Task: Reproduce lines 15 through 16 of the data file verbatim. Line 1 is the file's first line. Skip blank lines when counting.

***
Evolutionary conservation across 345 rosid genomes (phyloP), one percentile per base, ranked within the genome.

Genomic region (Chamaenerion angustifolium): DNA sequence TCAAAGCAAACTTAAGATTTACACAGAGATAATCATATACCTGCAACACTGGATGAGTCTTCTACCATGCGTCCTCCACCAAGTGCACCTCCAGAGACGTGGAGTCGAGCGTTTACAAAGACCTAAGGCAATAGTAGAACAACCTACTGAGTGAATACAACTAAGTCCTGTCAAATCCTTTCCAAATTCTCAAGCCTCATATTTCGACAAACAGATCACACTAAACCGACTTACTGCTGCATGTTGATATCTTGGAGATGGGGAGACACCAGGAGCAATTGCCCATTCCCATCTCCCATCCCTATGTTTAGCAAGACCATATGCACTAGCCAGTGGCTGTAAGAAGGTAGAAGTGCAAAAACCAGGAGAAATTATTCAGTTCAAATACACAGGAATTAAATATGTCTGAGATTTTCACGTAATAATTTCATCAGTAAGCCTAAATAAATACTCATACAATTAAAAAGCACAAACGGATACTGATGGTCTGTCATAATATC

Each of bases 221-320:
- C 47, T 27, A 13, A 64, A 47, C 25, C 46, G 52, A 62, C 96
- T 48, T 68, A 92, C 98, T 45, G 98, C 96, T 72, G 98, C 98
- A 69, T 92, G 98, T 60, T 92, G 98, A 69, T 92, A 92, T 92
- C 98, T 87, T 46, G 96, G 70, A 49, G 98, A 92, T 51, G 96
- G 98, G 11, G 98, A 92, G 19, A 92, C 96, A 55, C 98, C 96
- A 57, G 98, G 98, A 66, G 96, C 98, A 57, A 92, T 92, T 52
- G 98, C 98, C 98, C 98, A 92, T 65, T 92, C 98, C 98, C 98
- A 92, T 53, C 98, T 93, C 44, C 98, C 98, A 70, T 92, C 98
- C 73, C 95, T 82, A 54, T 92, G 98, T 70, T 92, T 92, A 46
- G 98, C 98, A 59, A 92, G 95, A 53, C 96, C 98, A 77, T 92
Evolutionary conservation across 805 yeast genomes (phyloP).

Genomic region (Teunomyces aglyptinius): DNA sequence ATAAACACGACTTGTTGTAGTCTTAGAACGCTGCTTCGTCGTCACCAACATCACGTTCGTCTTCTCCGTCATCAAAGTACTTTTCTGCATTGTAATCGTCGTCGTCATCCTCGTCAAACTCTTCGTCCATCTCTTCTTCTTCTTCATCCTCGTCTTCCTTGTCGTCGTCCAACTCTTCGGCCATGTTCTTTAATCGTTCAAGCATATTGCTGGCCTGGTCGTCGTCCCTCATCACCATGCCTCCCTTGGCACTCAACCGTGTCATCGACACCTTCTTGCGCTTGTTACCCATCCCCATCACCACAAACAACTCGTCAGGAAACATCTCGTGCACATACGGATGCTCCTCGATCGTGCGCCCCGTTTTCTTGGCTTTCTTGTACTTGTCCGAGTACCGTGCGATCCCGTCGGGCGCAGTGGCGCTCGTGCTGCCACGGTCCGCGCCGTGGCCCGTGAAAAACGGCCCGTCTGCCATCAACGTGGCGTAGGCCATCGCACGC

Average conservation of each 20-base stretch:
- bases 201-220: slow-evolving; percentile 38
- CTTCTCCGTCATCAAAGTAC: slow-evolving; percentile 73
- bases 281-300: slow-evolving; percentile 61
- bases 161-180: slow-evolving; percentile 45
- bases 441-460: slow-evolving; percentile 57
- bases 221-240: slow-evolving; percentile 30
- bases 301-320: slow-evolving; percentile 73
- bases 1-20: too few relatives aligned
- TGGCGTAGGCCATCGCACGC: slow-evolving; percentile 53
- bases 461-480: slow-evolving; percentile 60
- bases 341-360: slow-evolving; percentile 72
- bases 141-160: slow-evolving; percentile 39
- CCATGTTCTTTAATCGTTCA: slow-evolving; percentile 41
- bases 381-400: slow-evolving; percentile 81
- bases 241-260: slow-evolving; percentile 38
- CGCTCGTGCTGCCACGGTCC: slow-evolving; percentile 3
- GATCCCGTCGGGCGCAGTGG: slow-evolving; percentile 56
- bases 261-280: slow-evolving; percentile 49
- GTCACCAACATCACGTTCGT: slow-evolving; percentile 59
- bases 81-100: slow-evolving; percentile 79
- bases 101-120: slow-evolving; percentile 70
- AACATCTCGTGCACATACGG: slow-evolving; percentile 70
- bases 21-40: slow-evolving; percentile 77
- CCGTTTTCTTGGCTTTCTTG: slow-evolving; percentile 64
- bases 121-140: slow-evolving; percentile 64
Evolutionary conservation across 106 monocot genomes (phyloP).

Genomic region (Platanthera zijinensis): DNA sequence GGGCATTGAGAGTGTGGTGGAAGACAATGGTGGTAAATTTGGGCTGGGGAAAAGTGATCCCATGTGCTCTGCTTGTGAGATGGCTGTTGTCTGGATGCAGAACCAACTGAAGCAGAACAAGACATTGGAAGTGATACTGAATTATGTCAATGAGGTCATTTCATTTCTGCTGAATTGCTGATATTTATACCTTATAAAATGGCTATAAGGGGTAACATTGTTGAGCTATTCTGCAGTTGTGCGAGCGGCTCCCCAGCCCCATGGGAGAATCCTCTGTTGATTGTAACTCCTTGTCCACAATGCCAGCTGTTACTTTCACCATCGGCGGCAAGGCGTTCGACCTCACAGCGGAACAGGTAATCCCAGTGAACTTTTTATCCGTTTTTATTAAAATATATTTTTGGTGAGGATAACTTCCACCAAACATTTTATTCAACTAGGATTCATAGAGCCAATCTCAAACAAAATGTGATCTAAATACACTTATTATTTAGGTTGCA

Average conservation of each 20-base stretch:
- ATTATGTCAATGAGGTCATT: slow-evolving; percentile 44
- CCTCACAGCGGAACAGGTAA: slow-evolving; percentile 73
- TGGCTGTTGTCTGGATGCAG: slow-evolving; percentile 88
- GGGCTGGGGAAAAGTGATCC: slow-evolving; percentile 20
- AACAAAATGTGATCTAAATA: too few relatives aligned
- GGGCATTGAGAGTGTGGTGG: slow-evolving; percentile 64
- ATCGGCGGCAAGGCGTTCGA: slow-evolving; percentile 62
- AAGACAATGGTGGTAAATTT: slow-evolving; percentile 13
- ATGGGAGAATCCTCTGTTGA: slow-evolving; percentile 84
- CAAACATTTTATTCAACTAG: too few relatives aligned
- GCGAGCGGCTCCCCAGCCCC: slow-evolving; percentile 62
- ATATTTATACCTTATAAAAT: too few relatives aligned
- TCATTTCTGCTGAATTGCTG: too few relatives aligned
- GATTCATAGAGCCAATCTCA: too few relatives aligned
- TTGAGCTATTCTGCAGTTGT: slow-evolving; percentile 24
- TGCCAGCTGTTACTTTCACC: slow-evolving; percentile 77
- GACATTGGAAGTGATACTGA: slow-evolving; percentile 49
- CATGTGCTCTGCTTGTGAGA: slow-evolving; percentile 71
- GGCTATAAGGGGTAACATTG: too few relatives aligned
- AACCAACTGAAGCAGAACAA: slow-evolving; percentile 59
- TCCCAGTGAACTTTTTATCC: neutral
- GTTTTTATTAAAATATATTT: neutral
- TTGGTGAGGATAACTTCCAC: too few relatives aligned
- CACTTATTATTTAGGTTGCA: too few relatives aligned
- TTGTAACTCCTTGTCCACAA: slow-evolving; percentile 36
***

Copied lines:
Genomic region (Teunomyces aglyptinius): DNA sequence ATAAACACGACTTGTTGTAGTCTTAGAACGCTGCTTCGTCGTCACCAACATCACGTTCGTCTTCTCCGTCATCAAAGTACTTTTCTGCATTGTAATCGTCGTCGTCATCCTCGTCAAACTCTTCGTCCATCTCTTCTTCTTCTTCATCCTCGTCTTCCTTGTCGTCGTCCAACTCTTCGGCCATGTTCTTTAATCGTTCAAGCATATTGCTGGCCTGGTCGTCGTCCCTCATCACCATGCCTCCCTTGGCACTCAACCGTGTCATCGACACCTTCTTGCGCTTGTTACCCATCCCCATCACCACAAACAACTCGTCAGGAAACATCTCGTGCACATACGGATGCTCCTCGATCGTGCGCCCCGTTTTCTTGGCTTTCTTGTACTTGTCCGAGTACCGTGCGATCCCGTCGGGCGCAGTGGCGCTCGTGCTGCCACGGTCCGCGCCGTGGCCCGTGAAAAACGGCCCGTCTGCCATCAACGTGGCGTAGGCCATCGCACGC

Average conservation of each 20-base stretch: